It’s a fairly common practice when studying a disease, testing a new drug, or developing new medical technology to do murine or simian studies to measure efficacy or to look for certain issues like side effects. However, we know that mice and monkeys don’t develop diseases the same way that humans do, so they often don’t make for the most ideal test subjects.
A University of Washington bioengineer has succeeded in creating a 3D structure of human blood vessels that can not only smoothly transport human blood, but can also react similarly to human blood vessels when subjected to chemicals and proteins found in the body. The structure consists of a scaffold made of collagen, the body’s most abundant protein, and human epithelial cells (found in the lining of human blood vessels), which grew to form a network of tubes capable of transporting blood cells.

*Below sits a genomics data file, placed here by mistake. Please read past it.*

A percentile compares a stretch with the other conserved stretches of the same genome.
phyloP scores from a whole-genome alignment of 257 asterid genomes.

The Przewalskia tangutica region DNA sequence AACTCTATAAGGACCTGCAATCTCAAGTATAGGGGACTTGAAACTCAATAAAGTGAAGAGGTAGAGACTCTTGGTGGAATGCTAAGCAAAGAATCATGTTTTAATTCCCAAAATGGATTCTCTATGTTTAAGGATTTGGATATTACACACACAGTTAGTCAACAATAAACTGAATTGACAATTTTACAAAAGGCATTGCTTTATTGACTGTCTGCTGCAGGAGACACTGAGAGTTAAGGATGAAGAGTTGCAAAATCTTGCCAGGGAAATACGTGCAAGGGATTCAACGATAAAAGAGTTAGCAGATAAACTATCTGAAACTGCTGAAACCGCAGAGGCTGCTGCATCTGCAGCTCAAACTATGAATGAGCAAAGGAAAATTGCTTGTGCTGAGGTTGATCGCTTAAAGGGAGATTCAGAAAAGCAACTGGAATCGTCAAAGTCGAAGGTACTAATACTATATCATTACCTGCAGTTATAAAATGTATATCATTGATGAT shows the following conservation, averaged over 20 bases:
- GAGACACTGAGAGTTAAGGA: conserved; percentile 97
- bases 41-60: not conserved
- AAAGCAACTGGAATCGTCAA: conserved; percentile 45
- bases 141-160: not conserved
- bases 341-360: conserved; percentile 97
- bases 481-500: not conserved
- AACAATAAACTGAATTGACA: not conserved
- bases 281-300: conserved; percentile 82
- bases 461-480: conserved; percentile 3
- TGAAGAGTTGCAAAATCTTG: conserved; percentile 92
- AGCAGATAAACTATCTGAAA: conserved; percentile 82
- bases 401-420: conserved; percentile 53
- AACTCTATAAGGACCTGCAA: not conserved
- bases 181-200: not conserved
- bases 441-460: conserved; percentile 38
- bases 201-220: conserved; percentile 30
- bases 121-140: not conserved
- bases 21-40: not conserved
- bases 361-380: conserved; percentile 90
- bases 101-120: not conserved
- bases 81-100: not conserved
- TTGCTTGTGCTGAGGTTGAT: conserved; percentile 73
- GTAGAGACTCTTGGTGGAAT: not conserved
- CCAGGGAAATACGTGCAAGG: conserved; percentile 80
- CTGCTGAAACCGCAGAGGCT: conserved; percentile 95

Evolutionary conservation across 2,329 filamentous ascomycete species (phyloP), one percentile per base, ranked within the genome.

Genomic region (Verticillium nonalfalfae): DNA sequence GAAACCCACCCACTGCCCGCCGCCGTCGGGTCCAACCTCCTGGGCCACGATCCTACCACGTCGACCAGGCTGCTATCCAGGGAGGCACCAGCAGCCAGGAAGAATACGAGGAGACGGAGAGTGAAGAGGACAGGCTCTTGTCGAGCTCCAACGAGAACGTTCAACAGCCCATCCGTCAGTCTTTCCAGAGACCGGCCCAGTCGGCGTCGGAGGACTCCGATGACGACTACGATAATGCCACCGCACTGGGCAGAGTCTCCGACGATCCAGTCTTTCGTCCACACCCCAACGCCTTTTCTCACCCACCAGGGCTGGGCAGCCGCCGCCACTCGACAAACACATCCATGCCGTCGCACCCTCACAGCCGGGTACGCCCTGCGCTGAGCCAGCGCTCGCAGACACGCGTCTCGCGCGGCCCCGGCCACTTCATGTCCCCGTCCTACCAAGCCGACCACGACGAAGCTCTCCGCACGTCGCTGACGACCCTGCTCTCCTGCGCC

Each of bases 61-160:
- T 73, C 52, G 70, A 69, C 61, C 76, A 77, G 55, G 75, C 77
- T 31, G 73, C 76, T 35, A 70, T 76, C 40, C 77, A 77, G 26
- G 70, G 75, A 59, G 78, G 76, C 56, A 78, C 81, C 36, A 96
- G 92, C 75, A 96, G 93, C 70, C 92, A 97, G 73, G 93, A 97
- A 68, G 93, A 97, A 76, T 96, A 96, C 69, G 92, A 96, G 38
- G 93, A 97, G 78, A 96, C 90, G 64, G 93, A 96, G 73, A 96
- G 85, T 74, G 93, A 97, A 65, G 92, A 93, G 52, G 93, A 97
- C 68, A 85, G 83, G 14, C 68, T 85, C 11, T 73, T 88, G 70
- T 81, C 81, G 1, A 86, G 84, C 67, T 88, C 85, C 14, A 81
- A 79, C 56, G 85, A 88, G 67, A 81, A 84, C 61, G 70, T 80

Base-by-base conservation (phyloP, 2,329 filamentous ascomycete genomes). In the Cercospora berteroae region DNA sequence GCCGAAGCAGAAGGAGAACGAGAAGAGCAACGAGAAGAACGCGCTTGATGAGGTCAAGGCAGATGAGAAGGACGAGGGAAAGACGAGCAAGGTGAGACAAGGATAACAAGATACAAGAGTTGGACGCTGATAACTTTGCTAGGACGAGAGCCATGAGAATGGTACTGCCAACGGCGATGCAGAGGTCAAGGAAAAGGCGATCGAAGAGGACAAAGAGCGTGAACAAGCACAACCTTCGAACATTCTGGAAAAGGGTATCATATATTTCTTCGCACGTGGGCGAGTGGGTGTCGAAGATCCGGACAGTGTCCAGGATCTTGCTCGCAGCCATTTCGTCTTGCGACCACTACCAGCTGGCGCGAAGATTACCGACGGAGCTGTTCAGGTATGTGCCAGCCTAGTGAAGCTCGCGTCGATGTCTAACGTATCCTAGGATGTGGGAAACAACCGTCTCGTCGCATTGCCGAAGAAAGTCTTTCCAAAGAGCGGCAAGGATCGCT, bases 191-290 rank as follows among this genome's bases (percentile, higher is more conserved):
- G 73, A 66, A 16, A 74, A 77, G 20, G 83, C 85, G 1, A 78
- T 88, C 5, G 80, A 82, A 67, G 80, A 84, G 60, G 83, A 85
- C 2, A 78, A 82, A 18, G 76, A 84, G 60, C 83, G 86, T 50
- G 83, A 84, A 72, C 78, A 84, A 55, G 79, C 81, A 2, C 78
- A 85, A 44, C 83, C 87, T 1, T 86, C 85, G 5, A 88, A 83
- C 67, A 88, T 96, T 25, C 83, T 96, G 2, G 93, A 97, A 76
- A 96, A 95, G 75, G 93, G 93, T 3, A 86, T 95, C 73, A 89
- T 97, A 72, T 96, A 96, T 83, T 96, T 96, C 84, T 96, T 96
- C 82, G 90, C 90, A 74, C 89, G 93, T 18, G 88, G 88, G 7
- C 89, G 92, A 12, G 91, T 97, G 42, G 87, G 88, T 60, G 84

As we mentioned, the engineered blood vessels act amazingly similar to human blood vessels when exposed to certain substances. When brain cells were injected into the surrounding collagen scaffolding, the cells released a chemical which caused the blood vessels to sprout new branches. Treating the vessels with an inflammatory compound caused them to form clots, much like actual inflamed blood vessels. When a signaling protein that’s found to be abnormally abundant in cancer was added to the system, new, leaky blood vessels formed. That’s similar to the way cancer metastasizes; chemicals are secreted from a tumor that cause surrounding blood vessels to bulge and sprout and help spread cancerous cells to other parts of the body.
The system will eventually be used to study inflammation, clotting, and diseases such as malaria. Someday, we may even use to test drugs and devices and help grow human tissue.
Article from the University of Washington: Engineered microvessels provide a 3-D test bed for human diseases…